These are projects posted by the students of Dr. Gove Allen at Brigham Young University. These students have taken one semester-long course on VBA and generally have had no prior programming experience

Sunday, April 14, 2013

Local Eats


If one has ever moved to a new and unfamiliar city, he/she has run into at least one major problem: not knowing what good restaurants there are to eat out at.  This is especially a problem in Provo, Utah where it seems, at first glance, that there is nothing but your main staple chains such as McDonald's,  Red Robin, Subway, Taco Bell, etc., that are located almost everywhere in the world.  Little does the newcomer know that there are many small, local, mom and pop restaurants, as well as local joint favorites that survive only by word-of-mouth, scattered across the city.  And, if they do know, they may not know a quick way to find out about them other than by years of experience.  Therefore, unless one has spent considerable time looking, or has a local friend with a familiar knowledge of the area, they may never stumble across these small gems.

My task was to ease the pain of foodies, restaurant lovers, and people in search of a good restaurant for date night.  The program I wrote takes what would be hours of searching, comparing, and asking around for the best places to eat, and simply loads a list of literally hundreds of restaurants in a city ranked in order from best to least best in a matter of minutes.  Best of all, once the user has told the program the city desired and given all the required information, the program works on its own and does not need any further input or assistance from the user.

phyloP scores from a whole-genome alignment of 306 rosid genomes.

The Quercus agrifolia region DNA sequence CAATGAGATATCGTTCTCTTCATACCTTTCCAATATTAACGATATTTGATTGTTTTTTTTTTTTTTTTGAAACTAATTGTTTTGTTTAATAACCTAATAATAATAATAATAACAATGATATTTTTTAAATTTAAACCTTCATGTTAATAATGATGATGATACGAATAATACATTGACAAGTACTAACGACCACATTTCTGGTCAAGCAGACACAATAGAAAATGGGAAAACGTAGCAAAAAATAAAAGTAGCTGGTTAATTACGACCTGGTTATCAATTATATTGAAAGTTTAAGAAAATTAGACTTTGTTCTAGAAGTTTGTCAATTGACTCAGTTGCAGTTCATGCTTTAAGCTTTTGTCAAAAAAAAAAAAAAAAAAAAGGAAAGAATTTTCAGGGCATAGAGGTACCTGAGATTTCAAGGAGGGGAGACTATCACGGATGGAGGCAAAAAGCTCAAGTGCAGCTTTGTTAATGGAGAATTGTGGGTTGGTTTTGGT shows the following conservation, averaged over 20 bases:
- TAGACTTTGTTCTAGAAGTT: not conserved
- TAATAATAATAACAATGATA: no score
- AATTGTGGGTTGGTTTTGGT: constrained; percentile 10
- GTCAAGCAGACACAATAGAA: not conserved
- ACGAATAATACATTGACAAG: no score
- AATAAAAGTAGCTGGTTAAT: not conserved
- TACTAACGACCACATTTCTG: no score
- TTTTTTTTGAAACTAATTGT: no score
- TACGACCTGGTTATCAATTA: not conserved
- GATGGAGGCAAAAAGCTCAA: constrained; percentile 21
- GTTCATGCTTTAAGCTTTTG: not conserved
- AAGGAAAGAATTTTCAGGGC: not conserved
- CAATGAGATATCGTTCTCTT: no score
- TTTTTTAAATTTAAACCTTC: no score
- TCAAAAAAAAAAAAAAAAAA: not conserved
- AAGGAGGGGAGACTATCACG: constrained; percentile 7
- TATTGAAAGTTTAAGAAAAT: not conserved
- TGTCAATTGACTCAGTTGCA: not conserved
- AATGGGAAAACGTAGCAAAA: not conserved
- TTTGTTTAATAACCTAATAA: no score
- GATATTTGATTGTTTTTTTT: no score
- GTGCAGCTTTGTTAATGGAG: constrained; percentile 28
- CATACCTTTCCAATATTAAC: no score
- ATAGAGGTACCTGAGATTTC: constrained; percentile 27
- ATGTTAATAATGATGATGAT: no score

The program is simple.  The user clicks on the button “Find Restaurants”, and then inputs the required information into the user-forms that appear.  The program then fetches the list of the desired number of restaurants given.  The list includes the restaurant’s name, address, neighborhood, price range, category, and rank position in the city according to Urbanspoon.com.  Once this data has been stored, the program starts the heavy work: gathering the restaurant ratings from Urbanspoon, Yelp, and Google.  The program uses mathematical weighted averages to sort the list and place it in a neatly formatted table that can be easily filtered and manipulated by the user for his/her convenience in finding the “perfect” local restaurant to eat at.  Plus, there is no need to stand and wait around for the results.  The user can go make a ham sandwich and relax while the program works; it will send them a text message when it is complete.


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